Let’s Go Dancing

06/08/2011

In order to venture out on my own for the first time today, I rehearsed some vocabulary for directions in the mirror. Bobbing on my knees, pointing to all sides and shouting “MASSUGU, HIDARI, MIGI!” (straight on, left, right!) was to avoid the tricky scenario of asking for directions without understanding the answer. A foreign country is overtly homely when many other English speakers accompany your everyday life. Having my neighbours and colleagues is brilliant when you’ve only got survival Japanese on your side, but it feels this initial dependence could easily become a regulated, unchallenged comfort. I came to Japan not just to live in Japan!!!!!SODESUNE!!!, but to experience an extreme challenge: to now and then put myself in uncomfortable situations, without the safety net of group outings, must be decidedly done. And shopping alone today certainly was a challenge! But the people of Koriyama are gracious and forgiving, and go out of their way to help. Through gestures and noises, myself and a pharmacist finally concluded that I wanted to buy mosquito bite cream. We laughed, and I bowed deeply in apology. I’m thankful for having friends so close by to laugh about that with, and hearing similar experiences; it helps create the confidence needed to go in the first place. I’d be a lot more lost without my JET crew: you guy’szz da serious bomb.

Here are some interesting facts of Japanese culture for you fine reading pleasure (you can learn a lot in one week, by doing everything wrong without knowing):

* don’t walk with your hands in your pockets, men especially. It looks as if you’re concealing something.
* do not walk whilst eating or drinking. It is rude. Instead, find somewhere to sit momentarily, and continue when done.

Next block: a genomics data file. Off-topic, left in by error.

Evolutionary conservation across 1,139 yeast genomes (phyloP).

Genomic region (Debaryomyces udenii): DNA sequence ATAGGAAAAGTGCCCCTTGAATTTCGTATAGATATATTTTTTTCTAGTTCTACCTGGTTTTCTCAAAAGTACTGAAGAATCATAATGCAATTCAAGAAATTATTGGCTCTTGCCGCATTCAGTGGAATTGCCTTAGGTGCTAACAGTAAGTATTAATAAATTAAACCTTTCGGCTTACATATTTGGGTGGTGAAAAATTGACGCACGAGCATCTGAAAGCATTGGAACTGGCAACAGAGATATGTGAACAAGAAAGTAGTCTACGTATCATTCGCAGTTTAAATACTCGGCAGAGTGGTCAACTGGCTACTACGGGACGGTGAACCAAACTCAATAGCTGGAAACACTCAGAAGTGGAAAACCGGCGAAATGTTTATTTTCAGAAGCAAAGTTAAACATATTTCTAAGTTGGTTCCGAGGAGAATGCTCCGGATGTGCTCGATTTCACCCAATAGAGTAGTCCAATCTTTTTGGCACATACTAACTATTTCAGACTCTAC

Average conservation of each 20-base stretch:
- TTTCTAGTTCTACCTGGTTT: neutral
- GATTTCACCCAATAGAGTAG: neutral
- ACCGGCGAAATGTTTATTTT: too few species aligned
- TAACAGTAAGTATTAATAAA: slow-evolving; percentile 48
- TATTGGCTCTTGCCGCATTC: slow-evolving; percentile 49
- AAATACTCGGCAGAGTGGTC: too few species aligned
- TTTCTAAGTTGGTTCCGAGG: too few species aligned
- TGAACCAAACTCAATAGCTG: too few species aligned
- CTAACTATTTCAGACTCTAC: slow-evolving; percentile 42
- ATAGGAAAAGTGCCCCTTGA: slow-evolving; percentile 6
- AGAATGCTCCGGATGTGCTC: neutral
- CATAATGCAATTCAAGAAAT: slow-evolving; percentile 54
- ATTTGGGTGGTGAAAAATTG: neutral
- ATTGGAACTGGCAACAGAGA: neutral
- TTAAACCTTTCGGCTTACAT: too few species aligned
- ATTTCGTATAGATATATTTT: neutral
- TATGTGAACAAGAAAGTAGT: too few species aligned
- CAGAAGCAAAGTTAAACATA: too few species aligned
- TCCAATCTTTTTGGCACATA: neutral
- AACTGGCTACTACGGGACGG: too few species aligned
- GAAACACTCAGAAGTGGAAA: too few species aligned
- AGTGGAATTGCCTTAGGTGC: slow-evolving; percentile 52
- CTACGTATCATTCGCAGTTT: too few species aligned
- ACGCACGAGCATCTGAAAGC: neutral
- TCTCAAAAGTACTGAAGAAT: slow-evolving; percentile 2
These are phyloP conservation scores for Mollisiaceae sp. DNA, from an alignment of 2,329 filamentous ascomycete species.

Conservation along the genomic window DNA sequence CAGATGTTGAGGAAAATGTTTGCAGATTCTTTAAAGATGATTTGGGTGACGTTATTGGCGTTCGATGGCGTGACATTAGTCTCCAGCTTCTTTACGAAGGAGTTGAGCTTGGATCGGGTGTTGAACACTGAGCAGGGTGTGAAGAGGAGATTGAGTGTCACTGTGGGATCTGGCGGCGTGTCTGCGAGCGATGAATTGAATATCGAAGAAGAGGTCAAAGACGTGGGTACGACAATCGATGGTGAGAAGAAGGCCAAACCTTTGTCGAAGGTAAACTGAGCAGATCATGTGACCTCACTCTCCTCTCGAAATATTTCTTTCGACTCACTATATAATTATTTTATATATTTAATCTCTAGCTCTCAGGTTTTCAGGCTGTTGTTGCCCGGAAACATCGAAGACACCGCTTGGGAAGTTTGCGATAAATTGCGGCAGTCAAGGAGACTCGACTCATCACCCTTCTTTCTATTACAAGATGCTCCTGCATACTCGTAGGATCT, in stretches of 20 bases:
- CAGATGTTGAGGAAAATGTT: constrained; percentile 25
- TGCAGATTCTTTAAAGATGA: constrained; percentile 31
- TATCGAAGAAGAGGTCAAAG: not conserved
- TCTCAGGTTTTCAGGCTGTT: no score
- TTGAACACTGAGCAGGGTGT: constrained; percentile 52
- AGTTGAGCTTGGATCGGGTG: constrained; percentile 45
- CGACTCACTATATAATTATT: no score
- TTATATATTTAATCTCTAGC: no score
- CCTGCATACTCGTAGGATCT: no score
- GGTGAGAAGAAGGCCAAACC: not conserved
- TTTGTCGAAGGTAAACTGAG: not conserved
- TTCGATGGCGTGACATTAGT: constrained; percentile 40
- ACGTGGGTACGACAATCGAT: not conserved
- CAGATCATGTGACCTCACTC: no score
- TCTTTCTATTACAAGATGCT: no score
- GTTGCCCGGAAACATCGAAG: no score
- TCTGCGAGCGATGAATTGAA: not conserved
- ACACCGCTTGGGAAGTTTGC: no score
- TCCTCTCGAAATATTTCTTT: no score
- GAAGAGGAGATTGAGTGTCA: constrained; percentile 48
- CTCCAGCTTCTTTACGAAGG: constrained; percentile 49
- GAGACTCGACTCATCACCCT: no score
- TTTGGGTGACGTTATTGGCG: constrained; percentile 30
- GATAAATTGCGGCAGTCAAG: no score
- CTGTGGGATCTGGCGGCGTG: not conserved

* avoid touching or blowing your nose too much in public. It’s rude. I read somewhere about an old belief that when you sneeze, the devil is in your nose. Not sure on that though.
* outside of Tokyo, foreigners carry celebrity status.
* whilst dining, don’t serve yourself food or drink, but serve others, and hope someone returns the favour.
* if you help yourself to food from a main plate on the table, but leave it once you’ve touched it with your chopsticks, you are being very rude, sir …
* … however, if you finish all of your food, you may lead your host to think they didn’t prepare enough.
* if you ride a bike after just one beer, and are caught by the police, you will be arrested; a foreigner caught will be deported with a blanket ban from ever again entering Japan. You will also be held equally responsible if you knowingly allow a friend to ride after they have consumed one beer.
* the request “without meat please”, when used in restaurants, does not include bacon, animal stock, or fish, because when written, these words do not contain the kanji meaning ‘meat’. Vegetarians, good luck.
*people are radically impressed with any broken Japanese you use, and immediately warm to you for your efforts.
* like this evening, if you are willing to engross yourself in anything Japanese – such as a city dance festival – you are very welcome. You also sweat a lot more than your co-dancers, and look like a red-faced prat, but that’s overlooked by your delighted or confused audience members.
*when attempting to dress yourself in yukata or kimono, every older Japanese woman in the room will try to help. Throughout the evening, various individuals will change the bow of your obi to make a style they prefer to the woman’s-who-just-previously-ambushed-you-in-the-restroom.
*just giving one smile can utterly alter a person’s caution towards you, and you will be greeted with a sudden bright “Konnichiwa!” or shy, smiling bow.

Koriyama is a pleasing, warm place with heart. There is much to discover as a group; but to be engrossed as an individual, one must acquire the language. A strong motivation!

Advertisements

One Response to “Let’s Go Dancing”

  1. John Marley Says:

    Enjoyed reading that Steph, I feel that you are enjoying it.


Leave a Reply

Fill in your details below or click an icon to log in:

WordPress.com Logo

You are commenting using your WordPress.com account. Log Out / Change )

Twitter picture

You are commenting using your Twitter account. Log Out / Change )

Facebook photo

You are commenting using your Facebook account. Log Out / Change )

Google+ photo

You are commenting using your Google+ account. Log Out / Change )

Connecting to %s

%d bloggers like this: